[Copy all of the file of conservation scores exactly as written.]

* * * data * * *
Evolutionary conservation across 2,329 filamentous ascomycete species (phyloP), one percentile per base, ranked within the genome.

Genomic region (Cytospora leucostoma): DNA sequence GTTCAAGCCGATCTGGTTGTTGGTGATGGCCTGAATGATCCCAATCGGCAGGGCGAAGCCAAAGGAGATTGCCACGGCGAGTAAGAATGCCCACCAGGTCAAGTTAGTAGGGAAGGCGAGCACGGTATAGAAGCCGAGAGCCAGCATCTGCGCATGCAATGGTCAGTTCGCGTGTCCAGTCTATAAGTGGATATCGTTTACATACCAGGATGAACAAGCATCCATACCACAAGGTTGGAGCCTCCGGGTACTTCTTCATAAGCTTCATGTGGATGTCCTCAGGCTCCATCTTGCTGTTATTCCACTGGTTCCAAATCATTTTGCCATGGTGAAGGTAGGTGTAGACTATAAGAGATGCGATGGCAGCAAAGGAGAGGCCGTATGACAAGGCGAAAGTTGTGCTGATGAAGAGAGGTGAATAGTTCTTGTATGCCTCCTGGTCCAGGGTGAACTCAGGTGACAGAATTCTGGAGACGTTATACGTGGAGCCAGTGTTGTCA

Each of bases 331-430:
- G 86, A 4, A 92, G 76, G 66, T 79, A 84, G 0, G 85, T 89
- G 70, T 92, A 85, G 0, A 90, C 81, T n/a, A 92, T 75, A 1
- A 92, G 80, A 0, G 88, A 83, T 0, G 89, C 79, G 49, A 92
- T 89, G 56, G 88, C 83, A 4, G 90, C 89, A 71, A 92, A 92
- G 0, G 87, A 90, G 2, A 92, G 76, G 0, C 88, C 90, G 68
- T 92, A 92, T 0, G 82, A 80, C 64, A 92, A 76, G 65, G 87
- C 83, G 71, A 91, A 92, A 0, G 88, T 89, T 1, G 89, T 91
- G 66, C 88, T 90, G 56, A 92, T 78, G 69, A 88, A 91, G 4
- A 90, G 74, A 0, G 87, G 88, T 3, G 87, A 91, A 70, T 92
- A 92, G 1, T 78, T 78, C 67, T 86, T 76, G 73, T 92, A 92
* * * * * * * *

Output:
Evolutionary conservation across 2,329 filamentous ascomycete species (phyloP), one percentile per base, ranked within the genome.

Genomic region (Cytospora leucostoma): DNA sequence GTTCAAGCCGATCTGGTTGTTGGTGATGGCCTGAATGATCCCAATCGGCAGGGCGAAGCCAAAGGAGATTGCCACGGCGAGTAAGAATGCCCACCAGGTCAAGTTAGTAGGGAAGGCGAGCACGGTATAGAAGCCGAGAGCCAGCATCTGCGCATGCAATGGTCAGTTCGCGTGTCCAGTCTATAAGTGGATATCGTTTACATACCAGGATGAACAAGCATCCATACCACAAGGTTGGAGCCTCCGGGTACTTCTTCATAAGCTTCATGTGGATGTCCTCAGGCTCCATCTTGCTGTTATTCCACTGGTTCCAAATCATTTTGCCATGGTGAAGGTAGGTGTAGACTATAAGAGATGCGATGGCAGCAAAGGAGAGGCCGTATGACAAGGCGAAAGTTGTGCTGATGAAGAGAGGTGAATAGTTCTTGTATGCCTCCTGGTCCAGGGTGAACTCAGGTGACAGAATTCTGGAGACGTTATACGTGGAGCCAGTGTTGTCA

Each of bases 331-430:
- G 86, A 4, A 92, G 76, G 66, T 79, A 84, G 0, G 85, T 89
- G 70, T 92, A 85, G 0, A 90, C 81, T n/a, A 92, T 75, A 1
- A 92, G 80, A 0, G 88, A 83, T 0, G 89, C 79, G 49, A 92
- T 89, G 56, G 88, C 83, A 4, G 90, C 89, A 71, A 92, A 92
- G 0, G 87, A 90, G 2, A 92, G 76, G 0, C 88, C 90, G 68
- T 92, A 92, T 0, G 82, A 80, C 64, A 92, A 76, G 65, G 87
- C 83, G 71, A 91, A 92, A 0, G 88, T 89, T 1, G 89, T 91
- G 66, C 88, T 90, G 56, A 92, T 78, G 69, A 88, A 91, G 4
- A 90, G 74, A 0, G 87, G 88, T 3, G 87, A 91, A 70, T 92
- A 92, G 1, T 78, T 78, C 67, T 86, T 76, G 73, T 92, A 92